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Accessible Unlicensed Requires Authentication Published by De Gruyter Mouton October 22, 2020

Does fake news lead to more engaging effects on social media? Evidence from Romania

Nicoleta Corbu, Alina Bârgăoanu, Raluca Buturoiu and Oana Ștefăniță
From the journal Communications

Abstract

This study examines the potential of fake news to produce effects on social media engagement as well as the moderating role of education and government approval. We report on a 2x2x2 online experiment conducted in Romania (N=813), in which we manipulated the level of facticity of a news story, its valence, and intention to deceive. Results show that ideologically driven news with a negative valence (rather than fabricated news or other genres, such as satire and parody) have a greater virality potential. However, neither the level of education nor government approval moderate this effect. Additionally, both positive and negative ideologically driven news stories enhance the probability that people will sign a document to support the government (i. e., potential for political engagement on social media). These latter effects are moderated by government approval: Lower levels of government approval lead to less support for the government on social media, as a consequence of fake news exposure.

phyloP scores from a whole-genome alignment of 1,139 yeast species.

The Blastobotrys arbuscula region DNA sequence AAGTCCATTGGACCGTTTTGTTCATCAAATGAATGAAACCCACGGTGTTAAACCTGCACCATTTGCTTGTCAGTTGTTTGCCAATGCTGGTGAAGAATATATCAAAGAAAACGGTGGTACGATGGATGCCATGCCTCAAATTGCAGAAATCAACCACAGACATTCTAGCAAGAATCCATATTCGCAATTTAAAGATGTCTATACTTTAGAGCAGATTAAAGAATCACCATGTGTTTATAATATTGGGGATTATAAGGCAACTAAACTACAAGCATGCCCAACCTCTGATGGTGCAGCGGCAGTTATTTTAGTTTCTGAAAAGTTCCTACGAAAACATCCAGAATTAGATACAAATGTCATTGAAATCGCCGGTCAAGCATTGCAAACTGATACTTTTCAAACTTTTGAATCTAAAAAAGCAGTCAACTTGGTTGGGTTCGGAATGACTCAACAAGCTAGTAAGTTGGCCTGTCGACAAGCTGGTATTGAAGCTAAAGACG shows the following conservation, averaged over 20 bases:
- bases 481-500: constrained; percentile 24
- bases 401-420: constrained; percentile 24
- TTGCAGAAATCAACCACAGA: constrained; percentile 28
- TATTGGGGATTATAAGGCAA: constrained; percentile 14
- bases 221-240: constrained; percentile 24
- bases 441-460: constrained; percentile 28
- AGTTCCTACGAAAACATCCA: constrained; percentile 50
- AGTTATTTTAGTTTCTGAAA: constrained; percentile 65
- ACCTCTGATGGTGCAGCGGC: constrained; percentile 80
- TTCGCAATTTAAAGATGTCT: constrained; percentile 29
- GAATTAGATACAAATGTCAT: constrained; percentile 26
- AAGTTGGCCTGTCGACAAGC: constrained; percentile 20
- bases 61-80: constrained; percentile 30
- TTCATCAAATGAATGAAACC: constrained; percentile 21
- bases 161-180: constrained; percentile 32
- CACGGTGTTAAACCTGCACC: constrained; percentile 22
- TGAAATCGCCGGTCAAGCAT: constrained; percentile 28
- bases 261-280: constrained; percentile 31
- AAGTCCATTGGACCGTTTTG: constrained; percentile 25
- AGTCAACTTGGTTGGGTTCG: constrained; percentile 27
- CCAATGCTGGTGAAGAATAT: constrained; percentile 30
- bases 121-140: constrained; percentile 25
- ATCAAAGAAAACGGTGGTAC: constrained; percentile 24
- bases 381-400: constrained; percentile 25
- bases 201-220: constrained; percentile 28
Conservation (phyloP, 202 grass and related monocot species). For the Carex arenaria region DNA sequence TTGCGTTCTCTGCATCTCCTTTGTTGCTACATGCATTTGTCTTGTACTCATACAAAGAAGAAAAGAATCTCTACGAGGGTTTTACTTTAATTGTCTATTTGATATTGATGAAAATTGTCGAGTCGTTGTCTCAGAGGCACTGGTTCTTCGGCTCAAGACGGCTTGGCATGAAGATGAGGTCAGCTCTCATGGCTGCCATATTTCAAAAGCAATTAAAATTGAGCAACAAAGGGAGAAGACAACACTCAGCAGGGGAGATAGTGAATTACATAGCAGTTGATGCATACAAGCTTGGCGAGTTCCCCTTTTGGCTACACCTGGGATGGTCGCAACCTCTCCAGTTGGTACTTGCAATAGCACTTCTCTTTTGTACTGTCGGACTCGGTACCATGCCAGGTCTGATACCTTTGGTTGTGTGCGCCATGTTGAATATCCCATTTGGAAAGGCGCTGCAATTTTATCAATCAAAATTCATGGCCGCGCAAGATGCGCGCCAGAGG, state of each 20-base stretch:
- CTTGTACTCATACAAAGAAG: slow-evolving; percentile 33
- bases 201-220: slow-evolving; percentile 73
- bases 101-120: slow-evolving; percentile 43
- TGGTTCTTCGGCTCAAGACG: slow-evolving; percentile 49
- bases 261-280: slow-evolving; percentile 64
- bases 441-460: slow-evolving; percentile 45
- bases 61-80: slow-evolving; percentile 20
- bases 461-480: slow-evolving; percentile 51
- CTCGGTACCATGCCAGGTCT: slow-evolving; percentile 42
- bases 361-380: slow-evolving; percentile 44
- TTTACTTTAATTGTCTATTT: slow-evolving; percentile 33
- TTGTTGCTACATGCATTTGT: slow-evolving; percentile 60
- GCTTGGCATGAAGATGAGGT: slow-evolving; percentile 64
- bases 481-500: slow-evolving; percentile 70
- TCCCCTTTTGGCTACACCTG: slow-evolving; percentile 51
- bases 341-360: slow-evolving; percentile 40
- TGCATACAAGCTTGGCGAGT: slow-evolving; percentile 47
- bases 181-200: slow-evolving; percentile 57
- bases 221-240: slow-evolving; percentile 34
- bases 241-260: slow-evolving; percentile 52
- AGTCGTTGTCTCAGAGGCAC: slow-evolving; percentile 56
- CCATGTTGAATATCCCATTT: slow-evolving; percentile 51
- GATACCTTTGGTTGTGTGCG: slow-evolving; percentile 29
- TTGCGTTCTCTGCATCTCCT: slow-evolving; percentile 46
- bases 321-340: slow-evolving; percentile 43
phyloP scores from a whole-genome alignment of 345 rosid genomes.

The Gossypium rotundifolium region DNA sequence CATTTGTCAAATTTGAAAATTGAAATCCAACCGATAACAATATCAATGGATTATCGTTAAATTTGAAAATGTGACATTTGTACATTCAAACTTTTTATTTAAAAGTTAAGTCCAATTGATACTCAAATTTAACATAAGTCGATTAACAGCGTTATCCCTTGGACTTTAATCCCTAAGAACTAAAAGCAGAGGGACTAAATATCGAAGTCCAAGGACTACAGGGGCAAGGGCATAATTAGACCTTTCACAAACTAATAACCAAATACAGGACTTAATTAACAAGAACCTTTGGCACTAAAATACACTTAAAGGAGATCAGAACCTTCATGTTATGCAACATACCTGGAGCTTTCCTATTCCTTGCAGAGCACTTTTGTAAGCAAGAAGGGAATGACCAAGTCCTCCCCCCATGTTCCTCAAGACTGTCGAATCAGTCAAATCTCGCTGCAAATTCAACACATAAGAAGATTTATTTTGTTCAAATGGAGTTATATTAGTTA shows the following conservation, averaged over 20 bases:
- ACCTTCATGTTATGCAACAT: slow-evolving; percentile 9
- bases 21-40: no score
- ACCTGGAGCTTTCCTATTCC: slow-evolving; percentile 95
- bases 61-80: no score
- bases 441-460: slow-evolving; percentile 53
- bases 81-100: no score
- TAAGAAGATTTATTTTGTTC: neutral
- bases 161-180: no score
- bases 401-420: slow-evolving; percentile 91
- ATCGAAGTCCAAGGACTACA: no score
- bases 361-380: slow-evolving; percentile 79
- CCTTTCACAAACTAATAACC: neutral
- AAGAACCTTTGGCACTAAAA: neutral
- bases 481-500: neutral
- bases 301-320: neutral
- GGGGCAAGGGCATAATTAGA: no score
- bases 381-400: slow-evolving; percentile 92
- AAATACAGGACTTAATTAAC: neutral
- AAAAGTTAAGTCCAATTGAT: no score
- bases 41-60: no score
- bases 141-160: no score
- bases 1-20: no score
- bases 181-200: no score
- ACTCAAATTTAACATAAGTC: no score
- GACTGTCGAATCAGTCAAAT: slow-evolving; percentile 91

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Appendix: Experimental conditions (stimuli)

Control condition

Positive manipulation condition

Negative manipulation condition

Positive fabrication condition

Negative fabrication condition

Satire

Parody

Published Online: 2020-10-22
Published in Print: 2020-11-18

© 2020 Walter de Gruyter GmbH, Berlin/Boston